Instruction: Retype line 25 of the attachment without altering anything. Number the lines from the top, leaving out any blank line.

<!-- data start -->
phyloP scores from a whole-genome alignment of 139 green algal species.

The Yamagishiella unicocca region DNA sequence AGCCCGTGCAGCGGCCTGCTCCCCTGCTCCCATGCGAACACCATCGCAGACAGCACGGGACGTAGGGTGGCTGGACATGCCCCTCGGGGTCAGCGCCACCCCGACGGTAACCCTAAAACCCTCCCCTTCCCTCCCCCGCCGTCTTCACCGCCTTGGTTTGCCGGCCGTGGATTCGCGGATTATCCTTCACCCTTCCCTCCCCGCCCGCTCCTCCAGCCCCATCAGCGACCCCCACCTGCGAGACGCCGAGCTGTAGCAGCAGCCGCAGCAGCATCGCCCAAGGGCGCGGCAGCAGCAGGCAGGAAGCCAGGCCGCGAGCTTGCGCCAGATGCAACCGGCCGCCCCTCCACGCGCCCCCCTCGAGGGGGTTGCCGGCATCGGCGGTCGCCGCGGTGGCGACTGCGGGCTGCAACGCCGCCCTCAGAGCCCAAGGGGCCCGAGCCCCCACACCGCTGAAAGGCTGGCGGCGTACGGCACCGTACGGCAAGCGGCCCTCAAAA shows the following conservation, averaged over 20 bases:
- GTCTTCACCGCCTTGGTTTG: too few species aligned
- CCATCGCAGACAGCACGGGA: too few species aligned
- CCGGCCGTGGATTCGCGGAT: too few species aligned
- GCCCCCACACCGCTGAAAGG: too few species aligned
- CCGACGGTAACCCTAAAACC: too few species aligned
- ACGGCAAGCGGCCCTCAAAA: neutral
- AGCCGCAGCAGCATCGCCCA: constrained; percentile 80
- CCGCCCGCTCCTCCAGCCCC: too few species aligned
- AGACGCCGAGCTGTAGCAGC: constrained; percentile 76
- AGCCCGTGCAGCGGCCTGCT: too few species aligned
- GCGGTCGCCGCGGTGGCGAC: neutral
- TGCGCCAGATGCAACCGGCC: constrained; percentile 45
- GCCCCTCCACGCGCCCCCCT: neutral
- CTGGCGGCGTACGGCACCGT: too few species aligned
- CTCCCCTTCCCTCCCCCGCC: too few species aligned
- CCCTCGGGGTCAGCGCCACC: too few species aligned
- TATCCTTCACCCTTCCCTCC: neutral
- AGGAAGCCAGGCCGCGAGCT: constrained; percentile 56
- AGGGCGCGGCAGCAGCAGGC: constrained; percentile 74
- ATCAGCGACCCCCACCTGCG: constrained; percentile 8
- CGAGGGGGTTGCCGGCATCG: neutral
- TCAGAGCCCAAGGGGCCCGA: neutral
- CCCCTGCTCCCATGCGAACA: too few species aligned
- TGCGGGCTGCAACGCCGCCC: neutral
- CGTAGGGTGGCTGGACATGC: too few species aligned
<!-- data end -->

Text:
- CCCCTGCTCCCATGCGAACA: too few species aligned